Post-Storm Puerto Rican Crime Is… At Least As Bad As Before the Hurricane

Even before losing basic infrastructure, the Puerto Rican crime rates were horribly high.

Puerto Rican crime in terms of violence and robbery goes hand in hand with Puerto Rican corruption in government and the resulting debt crisis. The young men who could be recruited into the police force are fleeing the island for more stable places to live in the United States. It’s hard to tell how much the hurricane has made Puerto Rican crime worse, and how much it has simply brought attention to an ongoing problem.

Here’s a story from four years ago:

The Miami Herald reports, “On the streets of San Juan, police struggle to rein in crime after Hurricane Maria.

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Crime in Puerto Rico, long an issue, has been exacerbated by a $74 billion debt crisis that left state institutions in shambles, hundreds of thousands unemployed and many residents leaving the island for Florida and other states. Puerto Rico’s finances have been supervised by a federal oversight board since 2016.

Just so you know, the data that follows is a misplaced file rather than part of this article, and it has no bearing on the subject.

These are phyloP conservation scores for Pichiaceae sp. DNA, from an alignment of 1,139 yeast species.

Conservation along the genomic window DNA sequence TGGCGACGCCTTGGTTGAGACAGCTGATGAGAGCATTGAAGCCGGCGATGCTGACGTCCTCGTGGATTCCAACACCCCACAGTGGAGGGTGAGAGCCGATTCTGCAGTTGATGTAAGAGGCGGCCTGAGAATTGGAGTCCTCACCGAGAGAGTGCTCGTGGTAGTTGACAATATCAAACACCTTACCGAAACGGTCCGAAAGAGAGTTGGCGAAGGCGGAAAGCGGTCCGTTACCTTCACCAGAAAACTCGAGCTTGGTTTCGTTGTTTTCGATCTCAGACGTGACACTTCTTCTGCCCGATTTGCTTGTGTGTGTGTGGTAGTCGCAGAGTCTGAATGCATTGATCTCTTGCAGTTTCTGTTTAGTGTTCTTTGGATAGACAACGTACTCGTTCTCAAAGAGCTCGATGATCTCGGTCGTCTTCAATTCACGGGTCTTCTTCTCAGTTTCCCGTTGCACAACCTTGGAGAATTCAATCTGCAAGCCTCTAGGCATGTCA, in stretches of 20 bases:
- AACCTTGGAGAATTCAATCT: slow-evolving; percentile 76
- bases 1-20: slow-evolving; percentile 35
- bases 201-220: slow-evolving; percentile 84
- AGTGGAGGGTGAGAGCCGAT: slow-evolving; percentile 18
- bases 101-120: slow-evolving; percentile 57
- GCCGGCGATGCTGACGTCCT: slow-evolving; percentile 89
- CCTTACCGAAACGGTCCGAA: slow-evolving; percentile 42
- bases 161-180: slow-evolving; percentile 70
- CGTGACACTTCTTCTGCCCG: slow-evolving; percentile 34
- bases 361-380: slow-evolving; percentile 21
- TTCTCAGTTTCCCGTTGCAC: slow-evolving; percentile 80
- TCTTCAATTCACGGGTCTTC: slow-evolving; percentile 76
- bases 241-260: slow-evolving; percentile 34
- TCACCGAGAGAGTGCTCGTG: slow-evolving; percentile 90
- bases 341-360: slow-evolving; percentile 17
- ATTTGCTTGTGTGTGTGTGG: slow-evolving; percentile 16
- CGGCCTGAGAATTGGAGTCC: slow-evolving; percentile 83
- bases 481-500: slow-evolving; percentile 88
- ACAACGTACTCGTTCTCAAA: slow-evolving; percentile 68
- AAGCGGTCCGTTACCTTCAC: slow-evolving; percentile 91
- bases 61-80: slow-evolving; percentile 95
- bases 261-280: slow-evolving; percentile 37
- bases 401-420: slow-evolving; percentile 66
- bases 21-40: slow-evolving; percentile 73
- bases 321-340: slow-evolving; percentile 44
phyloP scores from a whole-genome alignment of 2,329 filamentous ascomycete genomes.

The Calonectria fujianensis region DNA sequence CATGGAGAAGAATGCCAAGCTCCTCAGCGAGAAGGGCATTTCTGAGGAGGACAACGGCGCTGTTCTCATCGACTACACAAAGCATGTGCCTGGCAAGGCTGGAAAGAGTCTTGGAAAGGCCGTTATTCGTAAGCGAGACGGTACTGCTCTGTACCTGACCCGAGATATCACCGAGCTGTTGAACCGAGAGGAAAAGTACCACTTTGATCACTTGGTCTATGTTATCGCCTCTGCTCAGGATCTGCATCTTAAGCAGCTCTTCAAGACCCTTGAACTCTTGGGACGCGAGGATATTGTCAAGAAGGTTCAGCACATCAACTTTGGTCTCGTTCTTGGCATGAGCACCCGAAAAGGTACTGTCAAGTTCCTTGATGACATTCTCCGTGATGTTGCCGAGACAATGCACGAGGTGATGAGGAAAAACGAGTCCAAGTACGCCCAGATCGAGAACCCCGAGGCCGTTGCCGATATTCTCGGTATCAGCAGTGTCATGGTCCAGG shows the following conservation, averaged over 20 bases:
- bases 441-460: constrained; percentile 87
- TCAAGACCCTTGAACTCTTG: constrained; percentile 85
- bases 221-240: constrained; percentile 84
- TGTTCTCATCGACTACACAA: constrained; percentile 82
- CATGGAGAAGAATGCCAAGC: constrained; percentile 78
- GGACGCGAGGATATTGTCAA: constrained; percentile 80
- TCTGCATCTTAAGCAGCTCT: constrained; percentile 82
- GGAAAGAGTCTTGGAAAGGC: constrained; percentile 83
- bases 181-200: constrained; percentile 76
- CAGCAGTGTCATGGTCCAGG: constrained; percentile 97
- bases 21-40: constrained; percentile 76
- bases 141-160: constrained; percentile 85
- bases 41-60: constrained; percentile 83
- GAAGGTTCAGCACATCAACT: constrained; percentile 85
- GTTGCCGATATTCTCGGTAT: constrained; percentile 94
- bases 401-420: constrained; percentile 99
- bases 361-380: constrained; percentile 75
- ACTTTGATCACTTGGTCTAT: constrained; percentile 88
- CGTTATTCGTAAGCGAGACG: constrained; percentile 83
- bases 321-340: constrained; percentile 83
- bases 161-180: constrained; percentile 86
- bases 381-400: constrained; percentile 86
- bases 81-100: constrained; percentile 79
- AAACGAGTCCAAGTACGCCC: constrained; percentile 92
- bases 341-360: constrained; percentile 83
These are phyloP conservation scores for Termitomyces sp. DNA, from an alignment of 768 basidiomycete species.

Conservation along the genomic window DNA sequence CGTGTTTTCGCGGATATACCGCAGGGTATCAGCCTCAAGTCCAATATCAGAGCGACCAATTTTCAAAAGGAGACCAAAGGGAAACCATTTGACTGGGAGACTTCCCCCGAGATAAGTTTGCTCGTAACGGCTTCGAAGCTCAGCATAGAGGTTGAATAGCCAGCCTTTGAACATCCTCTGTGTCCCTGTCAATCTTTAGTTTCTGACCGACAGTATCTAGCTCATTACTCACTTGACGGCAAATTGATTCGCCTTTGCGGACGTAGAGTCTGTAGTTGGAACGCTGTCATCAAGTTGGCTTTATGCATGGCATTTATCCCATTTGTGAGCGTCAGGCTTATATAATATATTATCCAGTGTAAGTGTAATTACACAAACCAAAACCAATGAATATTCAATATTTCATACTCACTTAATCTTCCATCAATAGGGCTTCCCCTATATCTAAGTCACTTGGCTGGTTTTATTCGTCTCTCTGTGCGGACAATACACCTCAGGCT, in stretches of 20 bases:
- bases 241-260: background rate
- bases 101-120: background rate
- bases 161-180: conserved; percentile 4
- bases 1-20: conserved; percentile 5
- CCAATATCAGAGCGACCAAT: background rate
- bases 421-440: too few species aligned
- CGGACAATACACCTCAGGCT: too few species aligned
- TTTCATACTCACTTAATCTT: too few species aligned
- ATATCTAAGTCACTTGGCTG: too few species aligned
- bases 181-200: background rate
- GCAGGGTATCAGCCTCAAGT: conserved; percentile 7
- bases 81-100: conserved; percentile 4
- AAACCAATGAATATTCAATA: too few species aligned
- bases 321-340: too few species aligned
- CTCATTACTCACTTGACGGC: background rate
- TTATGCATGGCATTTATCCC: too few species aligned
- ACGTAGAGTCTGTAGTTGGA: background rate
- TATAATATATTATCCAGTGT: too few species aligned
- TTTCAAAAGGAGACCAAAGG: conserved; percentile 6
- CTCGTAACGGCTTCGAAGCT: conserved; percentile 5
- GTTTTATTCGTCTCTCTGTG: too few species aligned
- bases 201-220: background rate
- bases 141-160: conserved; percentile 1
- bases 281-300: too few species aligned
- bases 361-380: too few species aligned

An island of 3.4 million people, Puerto Rico recorded 670 homicides last year, a marked increase from 2015, although still down from the peak of 1,164 in 2011. By contrast, Miami-Dade County, with a population of 2.6 million people, had 235 homicides in 2016.

And many more people are victims of assaults, muggings and burglaries. In the past week, Puerto Rican police have reported a series of car break-ins — including one in the parking lot of the convention center where government officials and journalists are stationed — along with the theft of dozens of gallons of fuel for a generator from a San Juan supermarket, and the shooting of four women at an intersection in the middle of the afternoon.

On Tuesday night, in a residential neighborhood in Río Piedras, a man was shot in the leg after he said a car full of robbers confronted him. The remote-control gate was open because of the lack of electricity. They made off with nothing — but one assailant lost his red Nike sneaker on the pavement.

“It happens daily — and now, even more,” said Soto, as he and partner José Baerga drove to the scene.

Read the full Miami Herald story.

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